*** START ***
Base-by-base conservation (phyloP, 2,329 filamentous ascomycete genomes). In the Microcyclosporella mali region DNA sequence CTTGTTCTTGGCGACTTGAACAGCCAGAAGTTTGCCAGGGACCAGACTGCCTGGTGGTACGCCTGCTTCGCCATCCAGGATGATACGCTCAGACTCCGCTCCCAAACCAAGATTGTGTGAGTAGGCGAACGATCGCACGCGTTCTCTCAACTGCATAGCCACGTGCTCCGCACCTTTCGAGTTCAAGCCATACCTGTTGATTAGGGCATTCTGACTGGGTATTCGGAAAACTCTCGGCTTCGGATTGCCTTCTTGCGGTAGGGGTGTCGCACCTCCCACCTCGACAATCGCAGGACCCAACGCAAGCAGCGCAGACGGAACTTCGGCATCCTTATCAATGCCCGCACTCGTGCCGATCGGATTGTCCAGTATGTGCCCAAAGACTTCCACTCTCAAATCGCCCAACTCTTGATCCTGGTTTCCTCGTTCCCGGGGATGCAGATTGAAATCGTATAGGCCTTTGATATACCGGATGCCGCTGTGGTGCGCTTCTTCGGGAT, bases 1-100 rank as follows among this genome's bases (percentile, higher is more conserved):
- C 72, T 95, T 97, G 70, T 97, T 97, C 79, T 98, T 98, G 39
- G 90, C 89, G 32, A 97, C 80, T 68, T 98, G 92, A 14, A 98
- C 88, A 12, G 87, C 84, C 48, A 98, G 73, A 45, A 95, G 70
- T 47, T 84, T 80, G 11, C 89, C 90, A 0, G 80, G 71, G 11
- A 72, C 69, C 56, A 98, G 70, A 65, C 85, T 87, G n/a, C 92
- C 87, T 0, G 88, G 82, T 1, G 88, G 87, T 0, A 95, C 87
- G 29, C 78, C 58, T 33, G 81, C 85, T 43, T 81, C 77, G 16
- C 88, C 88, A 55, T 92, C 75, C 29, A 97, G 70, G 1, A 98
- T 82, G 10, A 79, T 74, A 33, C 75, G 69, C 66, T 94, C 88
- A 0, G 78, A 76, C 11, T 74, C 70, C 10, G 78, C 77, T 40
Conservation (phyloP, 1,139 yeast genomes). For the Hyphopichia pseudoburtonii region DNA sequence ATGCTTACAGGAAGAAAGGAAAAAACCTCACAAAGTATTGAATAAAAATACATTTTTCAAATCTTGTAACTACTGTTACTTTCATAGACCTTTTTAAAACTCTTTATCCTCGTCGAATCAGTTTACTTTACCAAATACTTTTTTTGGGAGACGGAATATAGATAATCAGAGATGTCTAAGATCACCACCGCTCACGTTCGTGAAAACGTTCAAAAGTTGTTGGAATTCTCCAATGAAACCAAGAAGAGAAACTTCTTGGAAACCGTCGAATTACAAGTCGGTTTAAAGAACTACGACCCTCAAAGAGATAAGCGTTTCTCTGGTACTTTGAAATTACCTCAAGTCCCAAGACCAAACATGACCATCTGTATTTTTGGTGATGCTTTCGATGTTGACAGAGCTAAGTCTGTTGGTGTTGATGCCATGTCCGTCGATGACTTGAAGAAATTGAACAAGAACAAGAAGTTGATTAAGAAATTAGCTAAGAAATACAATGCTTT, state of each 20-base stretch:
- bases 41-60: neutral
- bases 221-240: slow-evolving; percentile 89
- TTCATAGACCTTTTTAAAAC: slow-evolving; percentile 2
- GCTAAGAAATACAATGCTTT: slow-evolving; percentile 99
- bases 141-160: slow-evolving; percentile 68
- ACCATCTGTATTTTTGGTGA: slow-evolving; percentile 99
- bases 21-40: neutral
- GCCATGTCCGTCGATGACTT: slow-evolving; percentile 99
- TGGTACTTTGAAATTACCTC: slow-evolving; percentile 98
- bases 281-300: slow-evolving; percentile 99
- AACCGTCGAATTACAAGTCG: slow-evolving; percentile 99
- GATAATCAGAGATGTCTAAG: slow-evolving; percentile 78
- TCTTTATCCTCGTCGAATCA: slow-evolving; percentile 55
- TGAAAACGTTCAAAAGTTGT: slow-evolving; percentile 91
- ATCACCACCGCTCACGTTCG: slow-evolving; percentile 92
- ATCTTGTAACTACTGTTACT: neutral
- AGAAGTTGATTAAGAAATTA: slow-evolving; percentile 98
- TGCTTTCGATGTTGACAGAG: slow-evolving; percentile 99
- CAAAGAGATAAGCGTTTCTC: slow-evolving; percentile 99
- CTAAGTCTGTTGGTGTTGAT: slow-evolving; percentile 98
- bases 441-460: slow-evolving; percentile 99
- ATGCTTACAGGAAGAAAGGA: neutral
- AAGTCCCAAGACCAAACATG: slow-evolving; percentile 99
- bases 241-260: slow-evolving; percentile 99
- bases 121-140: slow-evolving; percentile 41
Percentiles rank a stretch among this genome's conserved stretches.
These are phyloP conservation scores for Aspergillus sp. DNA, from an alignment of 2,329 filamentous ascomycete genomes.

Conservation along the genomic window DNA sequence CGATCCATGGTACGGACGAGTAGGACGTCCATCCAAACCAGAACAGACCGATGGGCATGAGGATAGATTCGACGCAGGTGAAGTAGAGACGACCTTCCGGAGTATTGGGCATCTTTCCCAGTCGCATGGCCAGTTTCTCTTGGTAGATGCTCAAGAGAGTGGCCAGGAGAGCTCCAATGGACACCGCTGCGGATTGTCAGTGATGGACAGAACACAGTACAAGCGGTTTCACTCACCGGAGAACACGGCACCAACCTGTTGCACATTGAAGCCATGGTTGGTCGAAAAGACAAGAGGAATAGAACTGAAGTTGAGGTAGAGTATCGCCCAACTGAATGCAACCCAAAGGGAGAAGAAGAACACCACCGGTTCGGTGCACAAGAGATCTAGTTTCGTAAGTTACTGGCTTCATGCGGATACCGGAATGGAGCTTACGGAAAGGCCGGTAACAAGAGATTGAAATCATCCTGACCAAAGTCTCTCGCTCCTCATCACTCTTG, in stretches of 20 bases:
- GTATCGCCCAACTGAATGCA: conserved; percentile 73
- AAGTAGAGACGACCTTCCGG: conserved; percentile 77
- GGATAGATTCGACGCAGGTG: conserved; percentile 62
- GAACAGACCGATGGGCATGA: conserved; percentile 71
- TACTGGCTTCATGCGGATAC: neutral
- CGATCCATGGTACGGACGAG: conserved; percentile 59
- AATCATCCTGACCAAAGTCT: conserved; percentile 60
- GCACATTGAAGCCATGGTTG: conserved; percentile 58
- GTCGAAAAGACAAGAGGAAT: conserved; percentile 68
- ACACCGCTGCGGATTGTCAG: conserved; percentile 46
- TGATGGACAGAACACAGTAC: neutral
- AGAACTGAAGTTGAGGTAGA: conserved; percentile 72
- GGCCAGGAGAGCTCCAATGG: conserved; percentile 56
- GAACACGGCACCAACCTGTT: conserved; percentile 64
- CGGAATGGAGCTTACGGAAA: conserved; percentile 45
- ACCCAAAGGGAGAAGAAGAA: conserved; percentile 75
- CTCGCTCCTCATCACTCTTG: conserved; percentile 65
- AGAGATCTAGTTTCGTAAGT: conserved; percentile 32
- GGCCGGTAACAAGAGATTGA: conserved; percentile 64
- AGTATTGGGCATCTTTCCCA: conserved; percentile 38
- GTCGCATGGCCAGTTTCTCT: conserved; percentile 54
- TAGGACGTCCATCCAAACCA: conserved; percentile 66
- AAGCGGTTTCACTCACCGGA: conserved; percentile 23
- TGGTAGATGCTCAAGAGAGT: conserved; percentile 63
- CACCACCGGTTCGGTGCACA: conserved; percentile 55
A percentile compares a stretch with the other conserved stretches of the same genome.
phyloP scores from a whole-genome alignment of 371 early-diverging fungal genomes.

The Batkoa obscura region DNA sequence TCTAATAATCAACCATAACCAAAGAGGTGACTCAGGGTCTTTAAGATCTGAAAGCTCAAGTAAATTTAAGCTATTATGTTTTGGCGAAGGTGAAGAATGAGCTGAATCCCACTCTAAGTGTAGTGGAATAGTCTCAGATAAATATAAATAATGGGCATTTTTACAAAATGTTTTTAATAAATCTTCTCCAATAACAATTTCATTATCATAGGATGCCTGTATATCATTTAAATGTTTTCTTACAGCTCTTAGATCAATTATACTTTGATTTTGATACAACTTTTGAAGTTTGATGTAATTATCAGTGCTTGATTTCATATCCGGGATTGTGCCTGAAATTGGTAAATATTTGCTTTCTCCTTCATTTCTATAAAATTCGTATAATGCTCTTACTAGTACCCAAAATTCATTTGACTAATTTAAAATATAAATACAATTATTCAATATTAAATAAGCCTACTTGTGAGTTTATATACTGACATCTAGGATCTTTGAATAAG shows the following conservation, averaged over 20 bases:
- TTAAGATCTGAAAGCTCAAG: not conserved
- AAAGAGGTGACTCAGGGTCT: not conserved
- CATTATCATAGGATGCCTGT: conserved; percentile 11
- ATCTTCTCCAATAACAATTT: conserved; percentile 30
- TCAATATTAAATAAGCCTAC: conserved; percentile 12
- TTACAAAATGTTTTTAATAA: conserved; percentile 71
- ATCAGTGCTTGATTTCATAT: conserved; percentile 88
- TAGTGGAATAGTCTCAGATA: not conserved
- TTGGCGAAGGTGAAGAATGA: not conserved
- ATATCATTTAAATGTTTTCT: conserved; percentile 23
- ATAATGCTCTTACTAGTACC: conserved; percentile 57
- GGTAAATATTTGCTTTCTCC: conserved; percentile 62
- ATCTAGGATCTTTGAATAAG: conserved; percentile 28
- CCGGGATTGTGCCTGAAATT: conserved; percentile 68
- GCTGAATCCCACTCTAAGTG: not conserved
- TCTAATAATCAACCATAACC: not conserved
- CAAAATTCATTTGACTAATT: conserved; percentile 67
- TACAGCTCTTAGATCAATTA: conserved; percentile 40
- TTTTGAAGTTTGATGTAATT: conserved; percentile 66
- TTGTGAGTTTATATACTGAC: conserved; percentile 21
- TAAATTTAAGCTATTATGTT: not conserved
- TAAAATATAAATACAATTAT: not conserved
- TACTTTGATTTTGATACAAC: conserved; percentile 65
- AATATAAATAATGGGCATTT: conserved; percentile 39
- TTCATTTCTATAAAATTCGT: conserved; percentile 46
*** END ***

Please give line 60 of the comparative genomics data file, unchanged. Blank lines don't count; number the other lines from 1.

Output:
- AGTATTGGGCATCTTTCCCA: conserved; percentile 38